Tuesday, October 20, 2020

How To Distinguish Between A Good Cook And A Bad Cook

Currently, many of those who are reading this article are entering a phase in their lives where they are required to be able to really cook food, rather than just mix water with this or that powder. Because of the lack of practice, many of you are completely unable to cope with it.

At least, I couldn't. However, over the past two years I have devoted myself entirely to cooking - not only because I am insatiable and completely devoid of willpower and self-control, but mostly because cooking is a great way to relieve accumulated stress. Having cooked a huge number of more and more appetizing dishes each time, having heard Gordon Ramsey scream "idiot" at people in white aprons hundreds of times, I found the main mistake of beginners and unskilled cooks.

Bad cook is too quick to slice meat

What do beginner chefs usually do:
You have spent half an hour preparing a perfect dish, and your stomach is already rumbling impatiently. The smell is so strong that you can't resist it, and you can't wait any longer, because you can control yourself no better than a 4-month-old puppy. So, you take the meat out of the oven, and thank God it's finally ready. You start cutting it, and the meat juice is flowing all over the place. This is a good sign. The juicy meat is delicious. But when you bite off a piece and you realize that something is wrong.

How can meat be so dry when brown juice has just oozed out of it? That's the problem. All of the juice is now on your plate, not in the meat. You couldn't wait for the meat to "rest" before slicing it.

Why shouldn't you do it?

When meat is heated during cooking, the juice inside starts to "boil" from inside to outside. In fact, as the meat is being cooked, the muscle cells contract, pushing the juices out. That's why when you put a dry piece of meat in the oven, by the end of cooking, a small puddle of juice is formed underneath it - and it's not drowned fat at all.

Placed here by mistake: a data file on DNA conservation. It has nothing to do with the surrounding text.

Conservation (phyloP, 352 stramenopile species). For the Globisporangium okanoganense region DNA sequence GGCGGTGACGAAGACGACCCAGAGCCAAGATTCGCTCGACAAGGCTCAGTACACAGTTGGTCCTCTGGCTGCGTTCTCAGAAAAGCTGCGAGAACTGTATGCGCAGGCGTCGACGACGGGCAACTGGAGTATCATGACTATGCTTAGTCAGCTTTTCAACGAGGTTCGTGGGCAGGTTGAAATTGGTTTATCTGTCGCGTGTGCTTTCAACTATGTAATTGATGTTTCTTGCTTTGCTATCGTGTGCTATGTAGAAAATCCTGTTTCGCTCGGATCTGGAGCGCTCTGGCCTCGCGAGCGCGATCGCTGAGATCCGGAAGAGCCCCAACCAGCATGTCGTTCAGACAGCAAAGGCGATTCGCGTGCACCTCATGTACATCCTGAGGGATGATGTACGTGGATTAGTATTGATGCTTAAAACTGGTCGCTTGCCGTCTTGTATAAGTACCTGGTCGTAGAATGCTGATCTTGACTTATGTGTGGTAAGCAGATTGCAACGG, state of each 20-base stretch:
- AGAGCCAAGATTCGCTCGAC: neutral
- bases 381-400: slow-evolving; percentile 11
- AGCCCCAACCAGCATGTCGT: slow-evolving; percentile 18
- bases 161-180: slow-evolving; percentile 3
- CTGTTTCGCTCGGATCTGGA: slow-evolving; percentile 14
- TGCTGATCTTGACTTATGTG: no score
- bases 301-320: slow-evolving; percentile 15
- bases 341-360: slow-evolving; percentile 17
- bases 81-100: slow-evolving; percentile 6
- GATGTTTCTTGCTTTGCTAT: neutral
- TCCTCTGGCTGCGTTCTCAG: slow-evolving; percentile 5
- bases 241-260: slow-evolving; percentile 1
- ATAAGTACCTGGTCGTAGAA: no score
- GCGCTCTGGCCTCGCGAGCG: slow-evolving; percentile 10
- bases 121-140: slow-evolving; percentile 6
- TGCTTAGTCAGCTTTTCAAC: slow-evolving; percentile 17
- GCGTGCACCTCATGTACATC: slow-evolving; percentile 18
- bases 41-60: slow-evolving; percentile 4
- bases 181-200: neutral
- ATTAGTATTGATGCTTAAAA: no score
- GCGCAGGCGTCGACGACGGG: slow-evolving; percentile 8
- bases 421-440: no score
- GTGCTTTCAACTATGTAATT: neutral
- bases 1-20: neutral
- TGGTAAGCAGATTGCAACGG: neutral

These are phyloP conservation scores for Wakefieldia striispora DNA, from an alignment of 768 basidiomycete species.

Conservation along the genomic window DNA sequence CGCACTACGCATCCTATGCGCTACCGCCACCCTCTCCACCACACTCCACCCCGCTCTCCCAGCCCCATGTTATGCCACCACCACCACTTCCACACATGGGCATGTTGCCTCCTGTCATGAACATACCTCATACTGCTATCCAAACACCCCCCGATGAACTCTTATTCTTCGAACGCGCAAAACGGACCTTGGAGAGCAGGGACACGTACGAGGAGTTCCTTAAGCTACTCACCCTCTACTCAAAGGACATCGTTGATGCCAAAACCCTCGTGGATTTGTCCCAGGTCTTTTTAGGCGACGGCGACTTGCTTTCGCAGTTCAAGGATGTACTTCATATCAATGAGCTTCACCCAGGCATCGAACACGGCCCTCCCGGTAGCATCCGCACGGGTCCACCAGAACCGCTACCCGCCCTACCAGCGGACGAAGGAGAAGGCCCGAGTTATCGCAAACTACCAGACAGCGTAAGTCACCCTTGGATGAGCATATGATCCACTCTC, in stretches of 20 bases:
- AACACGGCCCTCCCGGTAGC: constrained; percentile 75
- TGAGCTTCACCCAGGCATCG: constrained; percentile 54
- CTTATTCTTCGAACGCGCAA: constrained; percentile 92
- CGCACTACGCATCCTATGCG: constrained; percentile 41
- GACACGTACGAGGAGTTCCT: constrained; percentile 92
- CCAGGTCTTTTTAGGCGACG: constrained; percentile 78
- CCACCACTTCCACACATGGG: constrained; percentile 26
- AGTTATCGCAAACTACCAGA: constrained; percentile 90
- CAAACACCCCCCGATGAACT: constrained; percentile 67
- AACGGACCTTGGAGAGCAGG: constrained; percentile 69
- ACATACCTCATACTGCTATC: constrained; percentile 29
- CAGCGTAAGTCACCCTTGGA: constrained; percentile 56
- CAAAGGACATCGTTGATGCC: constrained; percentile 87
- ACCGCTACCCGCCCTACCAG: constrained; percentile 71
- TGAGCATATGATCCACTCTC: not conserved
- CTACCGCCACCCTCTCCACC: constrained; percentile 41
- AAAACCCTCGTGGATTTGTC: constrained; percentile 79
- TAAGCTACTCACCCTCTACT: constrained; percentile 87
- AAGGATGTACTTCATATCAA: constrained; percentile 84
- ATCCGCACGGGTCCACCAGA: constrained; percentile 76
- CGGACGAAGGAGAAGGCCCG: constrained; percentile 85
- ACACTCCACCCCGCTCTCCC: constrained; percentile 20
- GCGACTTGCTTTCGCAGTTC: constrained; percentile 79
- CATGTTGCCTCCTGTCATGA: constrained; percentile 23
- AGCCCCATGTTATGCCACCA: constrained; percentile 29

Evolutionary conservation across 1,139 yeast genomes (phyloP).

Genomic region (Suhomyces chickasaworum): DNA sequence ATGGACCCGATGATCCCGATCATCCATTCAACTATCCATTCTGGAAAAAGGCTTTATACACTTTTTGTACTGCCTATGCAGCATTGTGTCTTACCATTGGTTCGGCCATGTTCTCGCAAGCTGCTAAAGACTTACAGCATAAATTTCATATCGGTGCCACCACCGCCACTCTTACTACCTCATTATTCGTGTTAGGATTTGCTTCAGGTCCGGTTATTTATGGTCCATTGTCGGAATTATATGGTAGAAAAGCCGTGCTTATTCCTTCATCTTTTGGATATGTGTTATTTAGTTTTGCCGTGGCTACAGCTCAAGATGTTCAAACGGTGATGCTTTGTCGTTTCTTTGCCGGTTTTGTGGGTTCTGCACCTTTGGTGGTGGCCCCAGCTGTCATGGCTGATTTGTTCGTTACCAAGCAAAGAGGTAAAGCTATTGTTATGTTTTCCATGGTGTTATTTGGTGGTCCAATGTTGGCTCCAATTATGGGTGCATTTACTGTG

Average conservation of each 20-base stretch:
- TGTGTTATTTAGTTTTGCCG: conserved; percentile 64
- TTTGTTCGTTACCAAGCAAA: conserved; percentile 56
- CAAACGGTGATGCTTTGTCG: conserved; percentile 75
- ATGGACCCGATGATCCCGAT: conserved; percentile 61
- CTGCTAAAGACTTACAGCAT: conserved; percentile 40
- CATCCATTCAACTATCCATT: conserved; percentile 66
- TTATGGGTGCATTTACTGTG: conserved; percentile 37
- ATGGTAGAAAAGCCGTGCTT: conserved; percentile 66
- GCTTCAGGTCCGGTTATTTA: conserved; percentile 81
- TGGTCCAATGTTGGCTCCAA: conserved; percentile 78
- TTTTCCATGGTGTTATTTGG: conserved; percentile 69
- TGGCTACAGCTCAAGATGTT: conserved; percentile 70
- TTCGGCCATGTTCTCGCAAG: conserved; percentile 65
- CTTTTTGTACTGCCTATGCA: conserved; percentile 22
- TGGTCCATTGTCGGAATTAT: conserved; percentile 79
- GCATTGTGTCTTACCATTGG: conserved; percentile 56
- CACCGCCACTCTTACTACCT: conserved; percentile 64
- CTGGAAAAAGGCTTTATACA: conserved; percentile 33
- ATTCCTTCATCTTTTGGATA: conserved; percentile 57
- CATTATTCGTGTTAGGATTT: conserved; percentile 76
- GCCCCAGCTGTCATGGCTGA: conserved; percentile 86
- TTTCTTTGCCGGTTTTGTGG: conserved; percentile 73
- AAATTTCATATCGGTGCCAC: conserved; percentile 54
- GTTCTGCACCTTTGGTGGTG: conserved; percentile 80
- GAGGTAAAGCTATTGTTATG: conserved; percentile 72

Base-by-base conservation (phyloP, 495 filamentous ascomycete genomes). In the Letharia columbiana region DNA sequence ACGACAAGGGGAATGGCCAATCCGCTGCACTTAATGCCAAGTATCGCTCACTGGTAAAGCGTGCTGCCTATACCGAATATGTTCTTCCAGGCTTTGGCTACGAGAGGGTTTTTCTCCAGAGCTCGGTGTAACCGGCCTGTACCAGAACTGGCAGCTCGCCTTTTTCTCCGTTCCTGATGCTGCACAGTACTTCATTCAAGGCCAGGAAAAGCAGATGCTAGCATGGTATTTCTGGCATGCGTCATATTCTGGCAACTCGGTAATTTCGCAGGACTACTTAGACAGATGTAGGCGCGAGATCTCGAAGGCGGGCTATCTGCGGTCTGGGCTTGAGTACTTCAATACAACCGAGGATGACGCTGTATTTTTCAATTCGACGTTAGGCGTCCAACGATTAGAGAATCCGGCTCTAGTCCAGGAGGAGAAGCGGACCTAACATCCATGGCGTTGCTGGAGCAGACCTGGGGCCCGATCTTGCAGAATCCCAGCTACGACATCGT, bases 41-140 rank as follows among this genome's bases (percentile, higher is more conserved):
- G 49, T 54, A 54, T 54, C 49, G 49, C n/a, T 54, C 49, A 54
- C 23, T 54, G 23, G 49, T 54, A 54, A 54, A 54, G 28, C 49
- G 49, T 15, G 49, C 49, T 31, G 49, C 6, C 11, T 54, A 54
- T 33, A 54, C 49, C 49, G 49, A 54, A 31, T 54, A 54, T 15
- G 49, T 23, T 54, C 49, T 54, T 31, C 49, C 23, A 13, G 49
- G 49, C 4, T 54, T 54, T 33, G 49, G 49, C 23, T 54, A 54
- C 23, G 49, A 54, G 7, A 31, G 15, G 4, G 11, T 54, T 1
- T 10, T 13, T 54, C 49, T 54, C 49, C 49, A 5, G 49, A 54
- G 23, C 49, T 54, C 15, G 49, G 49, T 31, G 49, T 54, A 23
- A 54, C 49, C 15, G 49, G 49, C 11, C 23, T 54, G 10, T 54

When you take the meat out of the oven, the juices inside continue to boil for a few more minutes. The residual heat from the surface of the meat must be balanced by the less hot middle of the piece, so that the middle of the piece heats up while the surface cools down. This is very important to know, because while the meat is resting, the process of balancing the temperature reaches its peak, and only then the whole piece of meat starts to cool down - now muscle cells begin to relax, turning into a kind of sponge and pulling back the liquid they had previously given.

If you start slicing meat before it has rested and absorbed moisture, you deprive it of juice, making it drier than if you leave it to rest for a few minutes. A good rule in this case is to leave the fried piece of meat for 15-20 minutes on the off stove, where it is still warm but not hot anymore. Or cover it with foil so that it does not cool down sharply. Small pieces of meat - steaks or chicken - take 5 to 10 minutes.

This is s a guest blog entry.

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